The public sometimes object to new developments in science on the grounds that they are ‘unnatural’. If we can tease out exactly what we mean by that, we might be able to think more clearly when we’re asked our opinion of the next development.
The charge is sometimes made of hybrid embryos, genetic enhancement and synthetic biology. If being ‘unnatural’ simply means that they would not have emerged without human intervention in ‘the ordinary course of nature’, the description is correct: but it could equally well be applied to cooking, agriculture, or medicine. Indeed, if humans are set over against ‘nature’ in this way, everything we do is, strictly speaking, ‘unnatural’. On the other hand, if humans, like other animals, are seen as part of nature, how can anything we do, however foolish or destructive, be ‘unnatural’?
Simply as description of what exists in the absence or as a result of human activity, the distinction between natural and unnatural doesn’t seem to make much sense. But the way we commonly use these words in everyday speech suggests that they are not just descriptive terms. Whether someone is ‘natural’ (at ease) or ‘artificial’ (stilted) in their conversation, or is ‘unnaturally’ detached from or attached to their children, or whether a material is ‘natural’ (genuine) or ‘synthetic’ (fake), are ways of expressing approval or disapproval of people and things and of making moral or cultural judgements about them.
Context and means
When such judgements are made however, what is seen as natural or unnatural in one context may not seem so in another. Anaesthesia at birth once seemed unnatural. In times or places relatively isolated from the outside world there may be sufficient cultural consensus to make what is natural or unnatural seem obvious. But if that consensus is seriously challenged, views on what is natural or unnatural can begin to appear subjective; and if the distinction is to remain viable it needs to be articulated in more universal terms.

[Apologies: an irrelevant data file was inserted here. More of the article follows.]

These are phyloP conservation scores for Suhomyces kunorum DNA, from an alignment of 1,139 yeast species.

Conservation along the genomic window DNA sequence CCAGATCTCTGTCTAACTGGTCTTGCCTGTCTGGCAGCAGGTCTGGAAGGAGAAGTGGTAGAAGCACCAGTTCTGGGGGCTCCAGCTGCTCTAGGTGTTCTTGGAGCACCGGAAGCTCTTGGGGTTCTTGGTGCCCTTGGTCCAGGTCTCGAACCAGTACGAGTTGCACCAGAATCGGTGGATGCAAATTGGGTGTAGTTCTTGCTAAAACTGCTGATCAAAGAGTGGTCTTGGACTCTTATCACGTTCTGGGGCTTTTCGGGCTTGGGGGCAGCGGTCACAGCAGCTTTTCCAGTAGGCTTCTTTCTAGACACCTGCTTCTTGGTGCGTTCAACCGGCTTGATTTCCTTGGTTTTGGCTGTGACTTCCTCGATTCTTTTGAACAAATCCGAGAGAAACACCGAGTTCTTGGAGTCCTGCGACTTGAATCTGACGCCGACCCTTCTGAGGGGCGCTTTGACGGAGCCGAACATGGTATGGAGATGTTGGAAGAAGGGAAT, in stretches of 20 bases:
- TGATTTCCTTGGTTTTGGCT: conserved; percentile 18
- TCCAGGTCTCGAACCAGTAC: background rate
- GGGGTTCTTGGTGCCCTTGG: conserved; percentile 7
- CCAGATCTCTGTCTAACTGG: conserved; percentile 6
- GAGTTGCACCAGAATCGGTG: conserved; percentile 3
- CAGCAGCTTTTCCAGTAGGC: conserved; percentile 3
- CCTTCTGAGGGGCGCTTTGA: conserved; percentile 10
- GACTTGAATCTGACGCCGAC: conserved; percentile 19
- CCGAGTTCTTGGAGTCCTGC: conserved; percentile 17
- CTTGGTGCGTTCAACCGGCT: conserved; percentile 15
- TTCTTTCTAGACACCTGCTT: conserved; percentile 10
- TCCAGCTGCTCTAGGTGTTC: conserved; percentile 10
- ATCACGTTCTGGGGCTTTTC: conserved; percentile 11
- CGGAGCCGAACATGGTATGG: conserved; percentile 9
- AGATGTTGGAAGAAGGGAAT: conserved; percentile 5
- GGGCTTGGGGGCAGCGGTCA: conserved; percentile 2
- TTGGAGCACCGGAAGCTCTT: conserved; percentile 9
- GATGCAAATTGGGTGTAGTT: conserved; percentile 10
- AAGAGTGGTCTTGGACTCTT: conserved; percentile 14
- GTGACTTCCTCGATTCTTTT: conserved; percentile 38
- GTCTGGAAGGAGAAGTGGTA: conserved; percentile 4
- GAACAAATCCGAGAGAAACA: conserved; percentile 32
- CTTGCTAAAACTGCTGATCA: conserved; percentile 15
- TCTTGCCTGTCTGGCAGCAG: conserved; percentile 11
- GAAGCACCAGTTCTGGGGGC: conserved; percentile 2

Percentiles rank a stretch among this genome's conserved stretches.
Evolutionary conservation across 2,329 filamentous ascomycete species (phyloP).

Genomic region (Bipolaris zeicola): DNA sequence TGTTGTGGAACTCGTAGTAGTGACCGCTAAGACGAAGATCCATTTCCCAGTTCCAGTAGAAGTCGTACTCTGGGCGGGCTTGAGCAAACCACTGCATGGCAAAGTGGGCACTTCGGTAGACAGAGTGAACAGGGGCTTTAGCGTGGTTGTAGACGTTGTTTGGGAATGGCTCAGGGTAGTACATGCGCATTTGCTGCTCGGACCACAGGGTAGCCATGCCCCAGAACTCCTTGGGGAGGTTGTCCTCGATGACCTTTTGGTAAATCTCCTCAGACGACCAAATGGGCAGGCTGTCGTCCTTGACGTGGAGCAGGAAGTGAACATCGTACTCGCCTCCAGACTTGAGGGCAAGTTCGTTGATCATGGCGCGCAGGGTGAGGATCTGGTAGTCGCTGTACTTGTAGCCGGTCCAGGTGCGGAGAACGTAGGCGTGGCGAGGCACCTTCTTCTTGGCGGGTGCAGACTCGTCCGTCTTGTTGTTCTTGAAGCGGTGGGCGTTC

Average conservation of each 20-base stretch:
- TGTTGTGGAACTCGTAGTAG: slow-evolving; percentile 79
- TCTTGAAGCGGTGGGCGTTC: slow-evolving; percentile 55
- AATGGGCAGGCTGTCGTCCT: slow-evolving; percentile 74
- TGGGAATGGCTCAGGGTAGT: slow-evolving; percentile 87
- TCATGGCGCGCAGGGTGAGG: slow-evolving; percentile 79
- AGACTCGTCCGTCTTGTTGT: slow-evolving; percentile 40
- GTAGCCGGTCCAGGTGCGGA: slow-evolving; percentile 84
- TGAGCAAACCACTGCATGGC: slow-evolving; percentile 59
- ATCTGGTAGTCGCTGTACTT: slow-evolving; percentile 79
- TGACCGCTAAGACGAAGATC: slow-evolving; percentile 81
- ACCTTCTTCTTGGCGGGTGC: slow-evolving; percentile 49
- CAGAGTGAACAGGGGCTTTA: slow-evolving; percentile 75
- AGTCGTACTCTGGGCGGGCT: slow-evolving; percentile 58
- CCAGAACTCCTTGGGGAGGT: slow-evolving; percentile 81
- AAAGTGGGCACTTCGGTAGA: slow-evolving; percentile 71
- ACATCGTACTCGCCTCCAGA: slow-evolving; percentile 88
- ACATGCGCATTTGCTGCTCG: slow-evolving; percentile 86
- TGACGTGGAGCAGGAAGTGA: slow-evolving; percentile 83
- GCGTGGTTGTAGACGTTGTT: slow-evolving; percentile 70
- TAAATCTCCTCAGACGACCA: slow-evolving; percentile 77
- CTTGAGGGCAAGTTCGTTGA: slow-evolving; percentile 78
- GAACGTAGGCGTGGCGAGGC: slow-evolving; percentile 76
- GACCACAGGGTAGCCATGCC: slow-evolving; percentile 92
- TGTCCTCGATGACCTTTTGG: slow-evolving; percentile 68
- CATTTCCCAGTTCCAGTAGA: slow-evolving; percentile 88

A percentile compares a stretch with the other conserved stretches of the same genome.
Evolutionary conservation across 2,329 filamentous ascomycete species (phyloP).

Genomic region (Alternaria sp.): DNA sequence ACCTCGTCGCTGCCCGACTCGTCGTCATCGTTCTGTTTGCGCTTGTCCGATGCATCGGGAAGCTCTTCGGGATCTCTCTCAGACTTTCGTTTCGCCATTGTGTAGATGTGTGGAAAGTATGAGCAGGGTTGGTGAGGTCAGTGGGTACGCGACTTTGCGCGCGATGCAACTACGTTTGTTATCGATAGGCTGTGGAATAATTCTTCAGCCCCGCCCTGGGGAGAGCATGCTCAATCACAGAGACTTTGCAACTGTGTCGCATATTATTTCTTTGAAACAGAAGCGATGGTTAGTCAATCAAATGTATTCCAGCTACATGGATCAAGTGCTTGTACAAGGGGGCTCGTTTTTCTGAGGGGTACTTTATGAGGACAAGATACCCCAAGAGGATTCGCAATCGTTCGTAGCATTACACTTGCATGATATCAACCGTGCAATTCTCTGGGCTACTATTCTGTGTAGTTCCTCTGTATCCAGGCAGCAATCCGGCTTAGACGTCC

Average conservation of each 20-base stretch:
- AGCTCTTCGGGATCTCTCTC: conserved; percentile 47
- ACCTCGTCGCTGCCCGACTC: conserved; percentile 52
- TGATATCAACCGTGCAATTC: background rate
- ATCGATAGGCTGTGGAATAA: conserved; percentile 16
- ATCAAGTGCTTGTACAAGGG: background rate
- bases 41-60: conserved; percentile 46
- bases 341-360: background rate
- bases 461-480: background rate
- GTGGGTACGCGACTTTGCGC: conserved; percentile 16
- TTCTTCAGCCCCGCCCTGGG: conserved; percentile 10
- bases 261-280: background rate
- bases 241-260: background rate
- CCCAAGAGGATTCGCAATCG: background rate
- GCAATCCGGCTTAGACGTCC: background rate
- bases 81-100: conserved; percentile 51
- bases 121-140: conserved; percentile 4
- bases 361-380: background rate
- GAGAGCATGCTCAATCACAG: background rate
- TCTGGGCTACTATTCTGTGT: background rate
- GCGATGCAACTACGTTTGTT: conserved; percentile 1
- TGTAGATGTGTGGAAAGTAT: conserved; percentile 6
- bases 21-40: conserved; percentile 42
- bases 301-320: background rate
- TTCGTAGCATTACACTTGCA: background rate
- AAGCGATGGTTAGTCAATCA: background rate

This has sometimes been attempted by asking whether the means employed in the relevant human activities ‘imitate’ natural processes and work with them, in order to ‘complete’ or ‘perfect’ nature, or whether they ‘violate’ nature and work against it. In practice however it can be difficult to discover technologies which do not ultimately derive from the study and refinement of natural processes, and this makes ‘unnatural means’ rather an empty category.
Today, to call something ‘unnatural’ may be a way of articulating a sense of unease about science moving ‘faster than moral understanding’, or being driven headlong by commercialisation or professional ambition. Or it may be about the commodification or instrumentalisation of living things, or the effects on future generations of interventions on the environment. The very variety of worries we label natural and unnatural suggests that any balanced consensus on the ethics of biotechnology can only be temporary. In some cases, organ transplants for example, the feeling that an activity is ‘unnatural’ may lose force as safety concerns are satisfied and the process becomes more commonplace. In others, doubts may remain, and even strengthen.
All we can do is to learn from practical experience and work through the complexities of moral experience towards a thoughtfully balanced consensus about what risks, safeguards, permissions and prohibitions are appropriate in particular circumstances.
The age-old debate about what is natural or unnatural seems likely to be with us for some time yet; but a public with some insight into this sort of labelling will be better able to think about new scientific developments than one without it.